The Maya civilisation spread over Belize between 1500 BC and 300 AD and flourished until about 900AD. The first Europeans arrived in the area in the early 16th Century and settlement began with shipwrecked English seamen in 1638. This period also was marked by piracy, indiscriminate logging and sporadic conflict with native tribes and the neighbouring Spanish colonies. Belize grew into a more official colony of the UK during the late 18th and early 19th century under the name of British Honduras, and became a crown colony in 1862. Self-governing since 1964 and renamed Belize in 1973, George Price led the country to full independence in September 1981.
Geography and weather.
The highest point of Belize is 1160m. The majority of the country is tropical lowland. The country’s coastline is largely covered in mangrove swamp. Offshore the limestone extends eastward forming part of the second longest reef system in the world.
There is a basic rainy season May - November. Generally the hottest time will be the months of March - May, when it can get extremely hot and humid. Water visibility is best from March to September, but is still considered good most times of year (for divers).
The hurricane season on the Caribbean side of Central America runs from September to November. Usually this only means high winds and occasional storms (although sunny days do tend to prevail throughout the year). It is highly unlikely that the full force of a hurricane would hit any of the areas we pass through on our tours, however our tour leaders are fully prepared to take any necessary action and would make itinerary changes if required to ensure the safety of clients.
Most nationals do not need a visa to enter Belize, however it is important to check with your nearest embassy or consulate. As a tourist you are usually entitled to 30 days, however depending on the immigration official you can be allocated less days.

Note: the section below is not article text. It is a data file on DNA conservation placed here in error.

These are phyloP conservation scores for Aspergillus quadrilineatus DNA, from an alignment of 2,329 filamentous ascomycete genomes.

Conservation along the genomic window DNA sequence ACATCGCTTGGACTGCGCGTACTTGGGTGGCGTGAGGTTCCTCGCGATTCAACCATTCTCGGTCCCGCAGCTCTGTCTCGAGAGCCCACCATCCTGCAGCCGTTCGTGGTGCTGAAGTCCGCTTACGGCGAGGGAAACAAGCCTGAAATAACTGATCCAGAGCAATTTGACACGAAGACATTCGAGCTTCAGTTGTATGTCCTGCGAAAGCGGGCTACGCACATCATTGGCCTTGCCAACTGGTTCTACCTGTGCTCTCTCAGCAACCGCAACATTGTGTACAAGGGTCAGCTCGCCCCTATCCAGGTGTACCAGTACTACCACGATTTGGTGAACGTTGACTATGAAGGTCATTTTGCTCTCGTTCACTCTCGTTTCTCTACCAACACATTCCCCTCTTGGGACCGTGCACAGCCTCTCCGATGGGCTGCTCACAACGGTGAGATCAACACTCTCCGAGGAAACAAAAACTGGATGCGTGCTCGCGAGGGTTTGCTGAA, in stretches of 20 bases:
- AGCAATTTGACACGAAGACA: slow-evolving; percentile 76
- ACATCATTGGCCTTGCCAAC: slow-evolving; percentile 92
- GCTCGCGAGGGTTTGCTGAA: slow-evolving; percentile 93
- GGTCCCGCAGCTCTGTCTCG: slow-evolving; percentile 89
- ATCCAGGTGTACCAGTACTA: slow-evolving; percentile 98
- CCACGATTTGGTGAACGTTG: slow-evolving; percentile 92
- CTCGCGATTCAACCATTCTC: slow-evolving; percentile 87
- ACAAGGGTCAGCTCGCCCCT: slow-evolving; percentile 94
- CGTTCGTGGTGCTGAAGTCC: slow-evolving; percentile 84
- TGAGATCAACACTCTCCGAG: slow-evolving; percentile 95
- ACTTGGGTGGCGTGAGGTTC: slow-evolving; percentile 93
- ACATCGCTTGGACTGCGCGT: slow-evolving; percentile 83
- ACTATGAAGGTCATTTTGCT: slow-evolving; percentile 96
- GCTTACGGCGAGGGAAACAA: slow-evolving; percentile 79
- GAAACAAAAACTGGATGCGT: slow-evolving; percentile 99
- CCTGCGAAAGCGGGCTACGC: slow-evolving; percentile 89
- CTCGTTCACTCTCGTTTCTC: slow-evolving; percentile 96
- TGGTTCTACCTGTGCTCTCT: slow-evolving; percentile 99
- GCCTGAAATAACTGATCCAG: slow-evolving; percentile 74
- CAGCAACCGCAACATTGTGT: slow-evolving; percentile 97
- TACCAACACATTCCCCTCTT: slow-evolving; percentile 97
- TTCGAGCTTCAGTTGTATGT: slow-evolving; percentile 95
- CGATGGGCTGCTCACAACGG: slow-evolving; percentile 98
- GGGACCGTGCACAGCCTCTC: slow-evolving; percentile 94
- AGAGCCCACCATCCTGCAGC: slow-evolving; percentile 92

On entering you may be asked to fill out an immigration card. A copy of this card should stay in your passport until you exit the country. There is no official fee to enter Belize, but to exit you must pay an official fee. Your tour leader will remind you of this on tour.
The local currency is the Belize Dollar. Usually ‘BZ$’ is used to denote the currency. Belize has a fixed exchange rate of 2:1 with the US dollar, and you may use either currency throughout the country, however you will usually get change in Belize dollars.
Remember that once out of Belize you will generally not be able to use or exchange Belize dollars. Therefore you must make sure you spend/exchange/ donate any left-over money before leaving the country.
ATM's are located in Belize City and San Ignacio. Visa, Plus, MasterCard and Cirrus/Maestro are accepted in some Belizean ATM's, as long as you have a four-digit pin. Visa cards are the most widely accepted and ATM's will only give you local currency (not US dollars). There are no ATM's on Caye Caulker and other machines can often be out of order.
You should also be able to get a cash advance at the bank (usually only possible for Visa and sometimes Mastercard) although some banks will require a copy of your passport.
Credit cards are accepted in most shops/restaurants/agencies. The most accepted credit card is Visa and sometimes Mastercard (American Express is not widely accepted), although authorisation can sometimes be denied due to poor computer connections or other problems! Note there may sometimes be commission charged when paying by credit card (up to 8% although 5% is standard).
Although bank cards are often the easiest way to go, there are times where they will not work for you even if your bank at home tells you it will. Do not rely on your card as your only source of money. Always have a few back-ups with you.